Firstly, you should have obtained two quotes for the work or at least you should have informed Forton Motors that you are going to take the car in for repair to the provider of the cheapest quote as you hadn't heard from them.

Although it would have added a few days, the correct thing to do would have been to invite them to respond and to give them a short deadline after which you would proceed with the repair at your own expense and then seek to recover the money from them.
The important thing is to keep the other side informed at all times so that they are not eventually able to say to a court that they could have done the job more cheaply or that they were not given a proper opportunity to consider the quote or the report et cetera.
They advised you to obtain a report – and although you responded to them, as I have indicated it would have been a good idea to  have provided them with the report.

So you took the car for repair – so far as I am aware – without giving any warning about this to Forton Motors. As I have suggested, I don't think this is fatal but it won't be helpful to you because I can imagine that this is a factor that they will try to leverage against you.

Your big mistake is sending them a letter of claim threatening legal action – and without carrying out your threat. This is always a bad move. It's like saying that if you don't do X then I will huff and then I will puff… and then I will slink off and ponder what to do.

You should never consider sending off a letter of claim without having a plan in mind – and that plan must include that if the time limit given in the letter of claim expires, then you will act on your threat. At the end of 14 days you did nothing. Instead you were wondering what to do. BiG Fail.
You lose credibility and you bring comfort to the other side.

You should realise that these companies probably receive buckets of legal threats every month – and which are never carried out. It's meaningless.

 

Your other mistake is that this happened at the end of February and we are now the beginning of May so that you have allowed two months to lapse without taking assertive action.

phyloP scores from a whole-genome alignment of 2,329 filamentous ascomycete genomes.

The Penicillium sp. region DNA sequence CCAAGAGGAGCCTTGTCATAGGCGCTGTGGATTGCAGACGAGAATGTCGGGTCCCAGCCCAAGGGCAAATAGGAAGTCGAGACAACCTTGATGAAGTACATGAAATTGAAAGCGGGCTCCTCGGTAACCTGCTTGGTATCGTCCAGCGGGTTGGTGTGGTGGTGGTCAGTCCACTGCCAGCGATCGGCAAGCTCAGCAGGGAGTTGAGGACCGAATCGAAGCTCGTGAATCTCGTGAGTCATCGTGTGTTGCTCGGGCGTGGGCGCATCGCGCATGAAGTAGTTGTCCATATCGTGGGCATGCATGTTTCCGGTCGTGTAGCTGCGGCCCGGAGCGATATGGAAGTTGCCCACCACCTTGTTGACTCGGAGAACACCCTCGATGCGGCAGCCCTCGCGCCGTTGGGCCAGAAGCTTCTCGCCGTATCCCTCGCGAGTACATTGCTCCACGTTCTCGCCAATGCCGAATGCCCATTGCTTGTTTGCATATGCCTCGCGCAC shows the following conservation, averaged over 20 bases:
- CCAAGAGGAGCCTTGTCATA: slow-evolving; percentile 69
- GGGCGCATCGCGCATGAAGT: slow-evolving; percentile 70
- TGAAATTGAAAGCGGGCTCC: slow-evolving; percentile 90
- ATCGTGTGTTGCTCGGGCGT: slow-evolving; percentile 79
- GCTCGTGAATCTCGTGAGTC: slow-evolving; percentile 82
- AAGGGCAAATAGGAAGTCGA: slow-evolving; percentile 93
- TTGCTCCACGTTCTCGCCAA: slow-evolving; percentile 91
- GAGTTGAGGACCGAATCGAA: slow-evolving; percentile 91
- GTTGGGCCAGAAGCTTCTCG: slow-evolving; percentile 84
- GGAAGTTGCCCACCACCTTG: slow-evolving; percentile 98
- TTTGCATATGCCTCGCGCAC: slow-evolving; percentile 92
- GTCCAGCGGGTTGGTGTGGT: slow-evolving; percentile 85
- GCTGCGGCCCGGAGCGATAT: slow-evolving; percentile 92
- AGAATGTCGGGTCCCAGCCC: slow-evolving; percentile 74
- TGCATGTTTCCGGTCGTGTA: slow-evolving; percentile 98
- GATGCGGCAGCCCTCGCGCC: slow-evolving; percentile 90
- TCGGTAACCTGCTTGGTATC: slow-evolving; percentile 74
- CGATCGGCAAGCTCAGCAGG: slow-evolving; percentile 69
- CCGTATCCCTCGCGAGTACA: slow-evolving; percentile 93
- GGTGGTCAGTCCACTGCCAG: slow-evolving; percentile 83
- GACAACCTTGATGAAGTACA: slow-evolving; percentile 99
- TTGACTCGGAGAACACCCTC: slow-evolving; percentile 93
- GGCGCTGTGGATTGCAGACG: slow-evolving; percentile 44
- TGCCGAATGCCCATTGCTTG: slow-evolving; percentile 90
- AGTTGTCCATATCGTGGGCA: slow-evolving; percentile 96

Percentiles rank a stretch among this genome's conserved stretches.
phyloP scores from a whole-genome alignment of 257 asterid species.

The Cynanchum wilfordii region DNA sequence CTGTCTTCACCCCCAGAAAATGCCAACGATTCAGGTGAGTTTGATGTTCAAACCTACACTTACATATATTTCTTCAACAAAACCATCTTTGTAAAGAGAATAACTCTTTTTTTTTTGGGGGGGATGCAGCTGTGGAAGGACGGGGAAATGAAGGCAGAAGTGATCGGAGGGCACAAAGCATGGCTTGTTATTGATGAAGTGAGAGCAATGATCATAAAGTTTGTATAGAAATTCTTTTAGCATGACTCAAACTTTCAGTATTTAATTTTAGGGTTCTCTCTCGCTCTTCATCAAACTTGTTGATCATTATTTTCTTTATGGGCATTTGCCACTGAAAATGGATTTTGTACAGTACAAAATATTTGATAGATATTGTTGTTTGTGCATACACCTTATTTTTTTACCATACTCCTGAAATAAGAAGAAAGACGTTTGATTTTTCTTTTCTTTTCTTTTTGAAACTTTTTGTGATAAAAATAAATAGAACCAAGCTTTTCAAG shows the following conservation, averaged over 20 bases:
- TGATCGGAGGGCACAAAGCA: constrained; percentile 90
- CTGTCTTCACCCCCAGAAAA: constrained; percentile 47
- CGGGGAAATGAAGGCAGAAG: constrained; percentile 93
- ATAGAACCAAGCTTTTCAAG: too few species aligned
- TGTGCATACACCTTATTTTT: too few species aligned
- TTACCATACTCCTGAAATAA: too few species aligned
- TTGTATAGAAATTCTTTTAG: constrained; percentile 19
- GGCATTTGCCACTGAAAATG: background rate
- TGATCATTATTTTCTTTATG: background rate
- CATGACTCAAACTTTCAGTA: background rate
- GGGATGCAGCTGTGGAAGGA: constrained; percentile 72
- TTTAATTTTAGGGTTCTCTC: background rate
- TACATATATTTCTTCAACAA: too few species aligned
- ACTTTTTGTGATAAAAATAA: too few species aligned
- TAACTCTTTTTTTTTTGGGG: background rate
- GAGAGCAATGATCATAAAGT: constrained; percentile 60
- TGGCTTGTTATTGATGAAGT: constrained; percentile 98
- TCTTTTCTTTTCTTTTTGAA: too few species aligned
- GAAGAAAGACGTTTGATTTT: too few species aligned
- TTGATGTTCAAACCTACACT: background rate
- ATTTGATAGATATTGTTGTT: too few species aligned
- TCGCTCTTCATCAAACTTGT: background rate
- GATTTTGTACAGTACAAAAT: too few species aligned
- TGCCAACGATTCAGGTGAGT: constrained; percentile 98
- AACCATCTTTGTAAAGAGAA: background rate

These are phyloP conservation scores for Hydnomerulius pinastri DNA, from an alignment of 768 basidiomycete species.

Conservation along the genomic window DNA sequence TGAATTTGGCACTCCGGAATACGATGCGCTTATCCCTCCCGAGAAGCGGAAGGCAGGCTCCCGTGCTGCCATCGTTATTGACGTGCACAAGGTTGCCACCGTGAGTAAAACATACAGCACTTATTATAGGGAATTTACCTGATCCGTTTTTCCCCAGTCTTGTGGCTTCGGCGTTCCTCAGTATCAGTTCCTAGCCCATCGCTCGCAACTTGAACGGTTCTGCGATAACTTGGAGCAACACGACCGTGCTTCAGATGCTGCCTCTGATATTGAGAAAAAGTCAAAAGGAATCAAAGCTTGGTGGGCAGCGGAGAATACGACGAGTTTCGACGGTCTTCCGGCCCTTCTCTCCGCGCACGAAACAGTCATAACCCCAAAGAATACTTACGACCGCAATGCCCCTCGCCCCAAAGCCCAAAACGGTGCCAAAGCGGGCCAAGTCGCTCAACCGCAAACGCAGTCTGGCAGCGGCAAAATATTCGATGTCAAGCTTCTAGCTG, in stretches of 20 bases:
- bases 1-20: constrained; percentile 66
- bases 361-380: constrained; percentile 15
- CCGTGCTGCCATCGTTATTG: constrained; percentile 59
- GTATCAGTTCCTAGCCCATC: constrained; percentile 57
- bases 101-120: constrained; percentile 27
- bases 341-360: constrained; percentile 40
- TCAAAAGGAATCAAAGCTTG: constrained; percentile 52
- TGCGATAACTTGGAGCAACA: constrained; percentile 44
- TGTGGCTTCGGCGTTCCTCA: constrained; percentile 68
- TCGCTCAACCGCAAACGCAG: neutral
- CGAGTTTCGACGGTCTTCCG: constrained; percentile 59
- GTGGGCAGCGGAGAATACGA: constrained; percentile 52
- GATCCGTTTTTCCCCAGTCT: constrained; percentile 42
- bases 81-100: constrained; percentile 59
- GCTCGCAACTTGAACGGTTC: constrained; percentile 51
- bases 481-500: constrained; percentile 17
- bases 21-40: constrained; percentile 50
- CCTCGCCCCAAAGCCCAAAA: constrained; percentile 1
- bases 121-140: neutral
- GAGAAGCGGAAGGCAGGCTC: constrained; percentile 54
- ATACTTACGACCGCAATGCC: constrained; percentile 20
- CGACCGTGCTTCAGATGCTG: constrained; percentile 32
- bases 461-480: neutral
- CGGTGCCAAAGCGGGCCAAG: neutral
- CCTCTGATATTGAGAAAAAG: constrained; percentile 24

When you have these kinds of problems with these companies you need to move very quickly. So quickly that it takes the company by surprise and it keeps them on the back foot. You need to demonstrate very clearly that you have control and that you are dictating events and the timescale of those events.


So we need to take a little action here to retrieve the situation – and we may need to roll back from the letter of claim for a moment – but get ready to send another one.

Have you informed Forton Motors about the repair? Have they seen any kind of report? Have you told them how much you have spent?

Maybe you would like to post up your letter of claim here in PDF format.
 


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Thank you very much for your reply.

I wasn't aware that the additional warranties are so useless, that's good to know for the future!

 

In terms of the quotes, I agree that should have been my course of action. The initial mechanic's advice mentioned that to determine the true cause of the problem would cost me £200, due to the need to take the engine apart and put it back together. I would have to pay 2x that to gather 2 quotes which at my current situaton would not have been the easiest pill to swallow. I guess I could have diagnosed it once, put it back together, take it to another place, take it apart again, diagnose and then leave it taken apart until I received a reply from the Trader in terms of the quote, although I'm not sure whether the time the vehicle would occupy the second mechanic's workshop would not incur further costs too.